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Sony's VISION-S EV Begins Public Road Testing, Shows Advanced Development Stage

Exactly why Sony decided to create the VISION-S is a mystery. Is the Japanese company simply flexing its muscles, showing everyone how easy it would find it to enter the EV market, or using the vehicle as a platform to showcase other technologies?
Sony VISION-S 10 photos
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It's probably both and, if Sony could profit off it in any other way, it would likely take that too. However, the company still doesn't explicitly say it has any plans to go beyond the prototype stage, though it doesn't explicitly say otherwise either. It's one of those situations where it could go either way, and no one would be surprised.

To quote Sony, the goal of the VISION-S is to "contribute to the evolution of mobility," which is as ambiguous of a statement as you'll hear all year. It basically leaves all doors open for Sony, which is probably a smart strategy at this stage.

Sony VISION\-S
What stage would that be, you ask? Well, the "working prototype" was unveiled one year ago, and the company has been working on it ever since. The first of the two videos below shows a few sequences from the EV's development process, with one focusing on the care shown to small details such as the closing of the door. Could Sony already be taking swings at Tesla and its proverbially bad panel alignment? One can only hope because it would suggest the electronics company is taking the project more seriously than it would have us believe.

The video reveals a lot more information about the prototype, showing the car is in an advanced stage of development. Not only are the basics working - apparently, it's got a dual-motor setup with 272 hp, a top speed of 149 mph (240 km/h), and a 0-62 mph (0-100 km/h) sprint of 4.8 seconds, which is more than decent - but it also has gesture recognition, various driving aid features that could lead toward self-driving, a dashboard made out of screens, cameras for wing mirrors, and a sound system to die for.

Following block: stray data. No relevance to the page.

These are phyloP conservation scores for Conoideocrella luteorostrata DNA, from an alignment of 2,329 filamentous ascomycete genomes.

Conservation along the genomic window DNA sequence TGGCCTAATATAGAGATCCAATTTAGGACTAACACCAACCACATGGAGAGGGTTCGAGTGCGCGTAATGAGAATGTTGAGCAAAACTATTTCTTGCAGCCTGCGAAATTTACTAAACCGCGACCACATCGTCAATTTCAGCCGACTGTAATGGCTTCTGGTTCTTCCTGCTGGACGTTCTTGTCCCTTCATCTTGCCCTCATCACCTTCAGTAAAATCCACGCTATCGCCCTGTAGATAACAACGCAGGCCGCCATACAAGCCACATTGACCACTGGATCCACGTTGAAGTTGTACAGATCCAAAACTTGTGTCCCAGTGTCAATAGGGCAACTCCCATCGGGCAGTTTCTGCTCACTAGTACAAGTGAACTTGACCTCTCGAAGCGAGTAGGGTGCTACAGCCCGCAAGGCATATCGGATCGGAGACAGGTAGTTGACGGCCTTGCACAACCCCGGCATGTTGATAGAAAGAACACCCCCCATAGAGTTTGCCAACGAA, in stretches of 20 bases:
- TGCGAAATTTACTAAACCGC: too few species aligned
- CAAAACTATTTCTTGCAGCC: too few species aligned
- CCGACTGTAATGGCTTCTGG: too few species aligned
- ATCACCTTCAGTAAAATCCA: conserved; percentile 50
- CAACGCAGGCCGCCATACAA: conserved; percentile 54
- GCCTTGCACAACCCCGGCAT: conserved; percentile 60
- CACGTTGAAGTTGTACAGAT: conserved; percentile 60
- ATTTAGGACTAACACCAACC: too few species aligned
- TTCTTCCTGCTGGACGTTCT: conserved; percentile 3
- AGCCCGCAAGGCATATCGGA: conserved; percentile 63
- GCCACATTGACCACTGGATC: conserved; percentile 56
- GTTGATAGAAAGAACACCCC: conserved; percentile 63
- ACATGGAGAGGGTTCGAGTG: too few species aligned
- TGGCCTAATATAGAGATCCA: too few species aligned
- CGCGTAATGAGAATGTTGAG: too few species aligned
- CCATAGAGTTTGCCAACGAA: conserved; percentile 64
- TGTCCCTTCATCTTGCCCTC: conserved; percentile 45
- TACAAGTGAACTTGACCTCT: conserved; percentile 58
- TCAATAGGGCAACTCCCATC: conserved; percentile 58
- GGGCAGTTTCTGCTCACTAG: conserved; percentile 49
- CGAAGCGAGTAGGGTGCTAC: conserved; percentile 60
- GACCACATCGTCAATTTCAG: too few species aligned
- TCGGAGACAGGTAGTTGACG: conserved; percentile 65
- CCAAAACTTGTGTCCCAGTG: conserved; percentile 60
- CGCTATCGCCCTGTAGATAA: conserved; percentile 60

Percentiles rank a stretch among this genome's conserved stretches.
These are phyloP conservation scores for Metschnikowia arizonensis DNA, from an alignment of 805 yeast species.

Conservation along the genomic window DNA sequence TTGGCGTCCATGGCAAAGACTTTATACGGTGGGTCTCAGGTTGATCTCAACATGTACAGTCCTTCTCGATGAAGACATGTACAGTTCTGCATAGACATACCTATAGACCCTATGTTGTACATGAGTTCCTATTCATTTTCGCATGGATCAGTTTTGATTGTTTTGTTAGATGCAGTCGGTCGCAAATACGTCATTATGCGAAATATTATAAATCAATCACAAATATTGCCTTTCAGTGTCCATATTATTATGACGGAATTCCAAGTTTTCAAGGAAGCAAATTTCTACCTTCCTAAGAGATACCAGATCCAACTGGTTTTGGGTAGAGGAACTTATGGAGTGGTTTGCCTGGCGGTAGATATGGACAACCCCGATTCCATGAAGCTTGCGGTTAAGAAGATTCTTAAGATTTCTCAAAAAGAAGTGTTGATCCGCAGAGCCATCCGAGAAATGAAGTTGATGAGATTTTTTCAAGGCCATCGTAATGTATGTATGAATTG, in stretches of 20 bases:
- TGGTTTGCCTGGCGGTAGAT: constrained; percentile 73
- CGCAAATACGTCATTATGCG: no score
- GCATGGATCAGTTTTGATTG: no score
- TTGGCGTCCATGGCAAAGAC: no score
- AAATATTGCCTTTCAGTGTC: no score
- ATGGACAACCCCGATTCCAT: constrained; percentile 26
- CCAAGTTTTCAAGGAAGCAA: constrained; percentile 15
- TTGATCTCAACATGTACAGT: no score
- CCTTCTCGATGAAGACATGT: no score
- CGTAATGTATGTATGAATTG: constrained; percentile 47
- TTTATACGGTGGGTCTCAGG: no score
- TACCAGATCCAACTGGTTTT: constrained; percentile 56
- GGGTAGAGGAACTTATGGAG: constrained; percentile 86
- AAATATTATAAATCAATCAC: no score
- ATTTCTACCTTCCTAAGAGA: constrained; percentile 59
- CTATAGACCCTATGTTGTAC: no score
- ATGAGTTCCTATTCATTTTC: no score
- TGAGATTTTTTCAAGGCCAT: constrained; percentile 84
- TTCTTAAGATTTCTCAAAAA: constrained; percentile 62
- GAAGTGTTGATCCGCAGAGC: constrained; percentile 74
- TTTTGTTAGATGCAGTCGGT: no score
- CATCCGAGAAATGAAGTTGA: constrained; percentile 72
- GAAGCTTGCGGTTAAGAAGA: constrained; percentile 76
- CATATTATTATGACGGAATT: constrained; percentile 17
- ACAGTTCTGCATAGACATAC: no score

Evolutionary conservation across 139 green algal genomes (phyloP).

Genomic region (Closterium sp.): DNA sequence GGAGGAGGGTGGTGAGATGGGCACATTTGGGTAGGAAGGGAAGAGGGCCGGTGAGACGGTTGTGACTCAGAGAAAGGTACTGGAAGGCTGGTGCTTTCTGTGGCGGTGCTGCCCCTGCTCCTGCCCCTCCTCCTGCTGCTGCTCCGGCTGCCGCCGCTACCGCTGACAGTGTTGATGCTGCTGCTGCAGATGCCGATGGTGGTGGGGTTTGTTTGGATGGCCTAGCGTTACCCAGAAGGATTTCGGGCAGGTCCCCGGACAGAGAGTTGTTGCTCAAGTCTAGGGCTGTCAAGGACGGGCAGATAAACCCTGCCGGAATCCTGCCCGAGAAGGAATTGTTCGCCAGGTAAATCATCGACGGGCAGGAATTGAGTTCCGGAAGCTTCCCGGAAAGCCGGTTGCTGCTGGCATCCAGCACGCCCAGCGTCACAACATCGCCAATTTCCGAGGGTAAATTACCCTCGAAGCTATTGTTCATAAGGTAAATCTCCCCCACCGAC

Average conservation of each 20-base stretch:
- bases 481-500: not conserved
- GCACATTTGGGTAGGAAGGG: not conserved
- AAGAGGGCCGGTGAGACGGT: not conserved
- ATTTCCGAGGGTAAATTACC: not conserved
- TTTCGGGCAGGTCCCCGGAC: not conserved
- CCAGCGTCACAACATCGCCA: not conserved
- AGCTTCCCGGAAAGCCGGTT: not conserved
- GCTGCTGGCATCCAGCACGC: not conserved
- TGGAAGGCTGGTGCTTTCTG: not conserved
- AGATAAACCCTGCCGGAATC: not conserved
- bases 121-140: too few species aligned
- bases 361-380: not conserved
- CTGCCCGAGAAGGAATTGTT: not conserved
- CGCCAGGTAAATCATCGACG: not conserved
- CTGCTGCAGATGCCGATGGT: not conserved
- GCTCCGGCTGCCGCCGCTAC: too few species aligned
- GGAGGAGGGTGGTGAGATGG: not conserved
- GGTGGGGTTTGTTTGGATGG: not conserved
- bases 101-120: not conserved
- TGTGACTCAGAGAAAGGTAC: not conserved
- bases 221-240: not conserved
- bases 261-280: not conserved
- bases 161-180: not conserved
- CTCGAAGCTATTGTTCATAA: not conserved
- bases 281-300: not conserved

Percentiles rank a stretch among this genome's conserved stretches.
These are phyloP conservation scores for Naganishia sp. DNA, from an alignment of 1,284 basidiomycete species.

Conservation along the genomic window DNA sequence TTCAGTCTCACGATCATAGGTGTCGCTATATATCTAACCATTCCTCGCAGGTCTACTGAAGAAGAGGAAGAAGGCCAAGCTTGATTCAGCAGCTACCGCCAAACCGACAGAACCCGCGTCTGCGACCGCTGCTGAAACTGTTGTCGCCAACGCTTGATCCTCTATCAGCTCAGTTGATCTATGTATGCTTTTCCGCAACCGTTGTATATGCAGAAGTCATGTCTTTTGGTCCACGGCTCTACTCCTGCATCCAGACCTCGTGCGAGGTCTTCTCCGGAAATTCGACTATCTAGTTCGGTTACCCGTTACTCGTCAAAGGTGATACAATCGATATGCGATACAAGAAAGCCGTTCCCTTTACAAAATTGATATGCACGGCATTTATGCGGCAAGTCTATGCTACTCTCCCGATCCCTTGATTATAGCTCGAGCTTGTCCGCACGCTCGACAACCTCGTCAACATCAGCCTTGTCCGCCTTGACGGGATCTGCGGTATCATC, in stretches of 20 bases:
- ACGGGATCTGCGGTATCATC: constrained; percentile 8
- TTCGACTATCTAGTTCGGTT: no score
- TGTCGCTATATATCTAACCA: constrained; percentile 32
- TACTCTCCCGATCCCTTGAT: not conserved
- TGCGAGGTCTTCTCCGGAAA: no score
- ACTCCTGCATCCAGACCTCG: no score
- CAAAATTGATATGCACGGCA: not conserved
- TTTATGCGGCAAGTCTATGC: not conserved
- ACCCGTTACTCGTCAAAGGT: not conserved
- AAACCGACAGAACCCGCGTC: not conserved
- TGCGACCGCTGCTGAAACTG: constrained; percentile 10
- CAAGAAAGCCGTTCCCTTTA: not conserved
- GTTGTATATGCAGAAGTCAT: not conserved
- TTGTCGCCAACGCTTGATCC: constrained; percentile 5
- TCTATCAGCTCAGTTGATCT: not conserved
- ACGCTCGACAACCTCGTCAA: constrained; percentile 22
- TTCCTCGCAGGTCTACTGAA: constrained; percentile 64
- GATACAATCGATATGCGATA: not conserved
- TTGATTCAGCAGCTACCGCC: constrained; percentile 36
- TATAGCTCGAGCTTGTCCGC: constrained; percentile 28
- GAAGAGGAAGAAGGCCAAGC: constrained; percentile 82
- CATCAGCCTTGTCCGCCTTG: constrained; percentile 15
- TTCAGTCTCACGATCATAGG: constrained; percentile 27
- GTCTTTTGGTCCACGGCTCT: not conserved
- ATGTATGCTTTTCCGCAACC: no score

Sony VISION\-S
Looking at the clip, you'll also see the VISION-S is far from having a finished interior. The shot only shows the dashboard, but despite the abundance of displays we mentioned earlier, we can also see the exposed metal in the A-pillars and the missing steering wheel hub, not to mention the approximately one metric ton of wires hanging from above. It's clear Sony is prioritizing the EV's exterior design over its interior, and that's probably a smart choice.

After making its debut in the US, heading back to Austria where most of the work was done, then going over to Japan for some more development, the VISION-S is now returning to Graz to commence its testing on European public roads.

The VISION-S looks to have largely the same dimensions as a Tesla Model 3 or, sticking closer to home, a Porsche Taycan or Audi e-tron GT. It has a nice, if somewhat generic exterior design, and the fact the company didn't do something bolder considering it's not constrained by any brand identity or anything is a bit surprising and, at the same time, disappointing.

Sony VISION\-S
Still, if that's an indicator of Sony's very serious intentions of sending the EV into production at some point, we won't complain anymore. Besides, the public's reaction seems to be overwhelmingly positive. Add Sony's reputation worldwide, and if the Japanese giant can keep the cost at a reasonable level and make a profit, it wouldn't be just madness not to sell it, but also a very big shame.

Entering the automotive industry is not the kind of decision a company takes lightly, not even one the size of Sony Corporation. For the moment, the news of the VISION-S' continued development should be enough to make us feel content and hopeful the EV landscape might one day expand with a great entry from Sony.



 
 
 
 
 

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